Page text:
Portugal has been removed from the U.K.’s quarantine-free travel list, just weeks after the popular holiday destination reopened to British tourists, amid concerns over rising cases and mutations of the virus.
The decision announced late Thursday sparked anger among airlines and travel companies, with Heathrow chief executive John Holland-Kaye accusing the British government of “all but guaranteeing another lost summer for the travel sector”.
Shares in budget airline easyjet
fell over 2% in London on Friday. Those of rival carrier Ryanair
and British Airways owner International Airlines Group
fell more than 1% each.
Britain allowed international travel to resume from May 17 after more than four months of lockdown, under a traffic-light system. Portugal was among a handful of countries placed on the government’s “green list,” allowing people to return home without the need to quarantine.
However on Thursday, U.K. Transport Secretary Grant Schapps said Portugal would be moved from the green to the amber list due to rising COVID-19 case numbers and the risk of a mutation of the Delta variant first identified in India. Arrivals from countries on the amber list must quarantine at home, while red countries require people to quarantine in government-designated hotels.
The U.K. government also added seven more countries — including Sri Lanka and Egypt — to the ‘red list.”
“This seems likely to effectively shut down U.K. international leisure travel for at least the first part of the peak summer season,” Liberum analyst Gerald Khoo wrote in a research note to clients on Friday. He added that it seems unlikely that the decision will be reversed quickly.
“There is now a real risk that flying activity this summer could be weaker than Summer 2020, with concerns about COVID variants outweighing vaccination programme progress,” said Khoo.
Portugal’s foreign ministry said it could not understand the “logic” behind the U.K.’s decision. “We took note of Britain’s decision to remove Portugal from the green list,” the ministry said on Twitter, adding that it would continue its gradual easing of lockdown measures in the country.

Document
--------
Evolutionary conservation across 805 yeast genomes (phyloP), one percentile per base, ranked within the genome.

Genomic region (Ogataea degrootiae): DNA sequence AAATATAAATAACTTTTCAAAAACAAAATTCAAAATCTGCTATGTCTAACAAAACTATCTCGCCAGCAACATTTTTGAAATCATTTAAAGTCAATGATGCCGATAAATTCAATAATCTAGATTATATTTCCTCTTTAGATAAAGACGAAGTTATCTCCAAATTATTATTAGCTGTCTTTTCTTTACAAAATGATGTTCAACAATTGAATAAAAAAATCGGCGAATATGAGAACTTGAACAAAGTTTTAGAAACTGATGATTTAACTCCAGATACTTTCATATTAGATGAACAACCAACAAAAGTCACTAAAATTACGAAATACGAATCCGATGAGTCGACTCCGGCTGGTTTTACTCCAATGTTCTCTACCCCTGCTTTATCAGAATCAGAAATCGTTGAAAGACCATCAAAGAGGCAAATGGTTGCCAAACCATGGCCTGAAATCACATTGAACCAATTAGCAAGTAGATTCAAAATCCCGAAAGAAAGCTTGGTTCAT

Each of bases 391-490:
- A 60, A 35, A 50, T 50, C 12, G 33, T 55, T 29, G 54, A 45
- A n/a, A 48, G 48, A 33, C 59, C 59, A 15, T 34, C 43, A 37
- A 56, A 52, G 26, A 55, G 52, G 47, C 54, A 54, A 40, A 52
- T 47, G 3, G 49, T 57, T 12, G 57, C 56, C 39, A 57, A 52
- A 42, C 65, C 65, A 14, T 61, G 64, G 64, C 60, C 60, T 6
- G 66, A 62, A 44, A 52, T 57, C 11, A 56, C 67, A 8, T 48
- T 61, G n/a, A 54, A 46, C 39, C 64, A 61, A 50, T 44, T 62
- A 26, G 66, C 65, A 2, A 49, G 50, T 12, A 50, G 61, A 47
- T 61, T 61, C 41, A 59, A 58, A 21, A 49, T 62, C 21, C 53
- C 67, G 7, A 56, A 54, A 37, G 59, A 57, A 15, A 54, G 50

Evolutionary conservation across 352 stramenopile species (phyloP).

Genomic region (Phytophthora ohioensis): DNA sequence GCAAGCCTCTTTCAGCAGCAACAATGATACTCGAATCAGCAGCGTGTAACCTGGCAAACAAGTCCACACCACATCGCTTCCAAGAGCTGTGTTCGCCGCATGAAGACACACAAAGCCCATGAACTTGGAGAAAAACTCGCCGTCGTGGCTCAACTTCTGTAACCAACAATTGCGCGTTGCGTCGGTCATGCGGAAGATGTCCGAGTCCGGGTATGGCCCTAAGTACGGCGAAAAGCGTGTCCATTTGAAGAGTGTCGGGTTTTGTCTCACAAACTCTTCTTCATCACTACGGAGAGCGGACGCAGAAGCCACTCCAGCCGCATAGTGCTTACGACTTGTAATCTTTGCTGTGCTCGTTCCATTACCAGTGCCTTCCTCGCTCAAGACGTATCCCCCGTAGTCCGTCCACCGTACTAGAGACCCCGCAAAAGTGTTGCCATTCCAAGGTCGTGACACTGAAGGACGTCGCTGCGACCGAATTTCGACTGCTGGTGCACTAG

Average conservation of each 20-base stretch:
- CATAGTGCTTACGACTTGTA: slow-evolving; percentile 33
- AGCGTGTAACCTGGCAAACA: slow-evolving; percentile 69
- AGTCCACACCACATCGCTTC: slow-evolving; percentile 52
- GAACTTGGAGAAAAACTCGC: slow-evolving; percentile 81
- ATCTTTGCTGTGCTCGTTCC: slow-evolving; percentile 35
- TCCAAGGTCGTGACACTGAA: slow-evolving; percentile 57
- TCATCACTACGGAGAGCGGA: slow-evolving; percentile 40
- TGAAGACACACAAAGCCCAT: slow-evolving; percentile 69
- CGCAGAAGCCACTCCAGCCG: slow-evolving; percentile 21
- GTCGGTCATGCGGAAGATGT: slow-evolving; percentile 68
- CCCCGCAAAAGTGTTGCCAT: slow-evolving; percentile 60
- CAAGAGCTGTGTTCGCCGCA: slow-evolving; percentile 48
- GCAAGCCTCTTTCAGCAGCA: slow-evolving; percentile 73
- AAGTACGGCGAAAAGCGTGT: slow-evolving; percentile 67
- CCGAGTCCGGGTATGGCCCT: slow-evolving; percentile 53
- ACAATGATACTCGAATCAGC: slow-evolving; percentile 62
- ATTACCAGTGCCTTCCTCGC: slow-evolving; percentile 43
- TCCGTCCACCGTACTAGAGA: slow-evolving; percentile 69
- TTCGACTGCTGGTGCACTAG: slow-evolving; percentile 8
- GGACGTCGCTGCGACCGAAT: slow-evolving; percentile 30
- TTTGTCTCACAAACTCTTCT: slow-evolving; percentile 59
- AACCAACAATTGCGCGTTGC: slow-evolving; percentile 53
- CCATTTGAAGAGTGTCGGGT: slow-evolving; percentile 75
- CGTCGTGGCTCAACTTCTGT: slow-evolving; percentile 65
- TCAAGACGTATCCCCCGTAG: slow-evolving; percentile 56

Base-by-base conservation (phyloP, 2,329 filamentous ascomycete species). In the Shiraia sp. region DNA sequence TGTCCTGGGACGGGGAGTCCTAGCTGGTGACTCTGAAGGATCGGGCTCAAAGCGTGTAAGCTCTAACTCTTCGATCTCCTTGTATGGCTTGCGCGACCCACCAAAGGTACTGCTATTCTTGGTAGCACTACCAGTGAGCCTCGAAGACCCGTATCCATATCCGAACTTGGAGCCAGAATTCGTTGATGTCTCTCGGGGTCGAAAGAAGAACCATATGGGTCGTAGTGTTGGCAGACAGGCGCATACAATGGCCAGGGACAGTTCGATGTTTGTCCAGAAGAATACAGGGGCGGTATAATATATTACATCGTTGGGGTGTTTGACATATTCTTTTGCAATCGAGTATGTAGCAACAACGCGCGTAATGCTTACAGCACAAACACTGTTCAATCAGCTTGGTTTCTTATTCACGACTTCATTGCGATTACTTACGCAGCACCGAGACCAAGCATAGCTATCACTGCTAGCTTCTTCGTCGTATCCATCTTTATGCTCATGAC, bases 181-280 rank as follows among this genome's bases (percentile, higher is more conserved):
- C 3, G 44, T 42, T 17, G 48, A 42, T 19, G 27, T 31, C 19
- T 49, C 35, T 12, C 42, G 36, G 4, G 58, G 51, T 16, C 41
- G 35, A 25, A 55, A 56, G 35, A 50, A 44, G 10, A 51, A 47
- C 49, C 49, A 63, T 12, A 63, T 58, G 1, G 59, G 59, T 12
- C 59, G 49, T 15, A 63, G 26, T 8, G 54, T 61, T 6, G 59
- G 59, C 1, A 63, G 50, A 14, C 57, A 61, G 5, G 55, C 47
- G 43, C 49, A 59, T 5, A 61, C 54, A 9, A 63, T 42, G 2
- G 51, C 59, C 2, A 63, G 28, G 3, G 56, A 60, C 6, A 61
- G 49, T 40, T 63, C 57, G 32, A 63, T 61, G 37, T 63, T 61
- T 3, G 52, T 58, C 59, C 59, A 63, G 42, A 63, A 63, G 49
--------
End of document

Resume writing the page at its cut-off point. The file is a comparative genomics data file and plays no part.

Karen Dee, chief executive of the Airport Operators Association, said that given the success of the U.K. vaccine rollout, “the continuing overly cautious approach to travel will disappoint and puzzle many.”
More than three quarters of all U.K. adults have now received one dose of a COVID-19 vaccine, while half have received two doses, the government said on Wednesday.
The Delta variant is now the dominant strain in the U.K., Public Health England said on Thursday, but it cautioned that further data is needed to have more confidence in the finding.
Schapps also said “a sort of Nepal mutation” of the Delta variant had been detected, adding “we just don’t know the potential for that to be a vaccine-defeating mutation and simply don’t want to take the risk as we come up to June 21 and the review of the fourth stage of the unlock”.
Some experts in the U.K. have called for Prime Minister Boris Johnson to delay the final easing of lockdown restrictions on June 21. Earlier this week, Prof. Adam Finn, a member of the U.K.’s vaccine advisory committee, the Joint Committee on Vaccination and Immunization, suggested on LBC Radio that going ahead with the reopening on June 21 would be a “bad decision.”
AJ Bell financial analyst Danni Hewson said that domestically, the hospitality sector will be hoping that a full reopening is still on the cards for June 21, but “creeping concern about the threat posed by the Delta variant may send any decision on this to the wire.”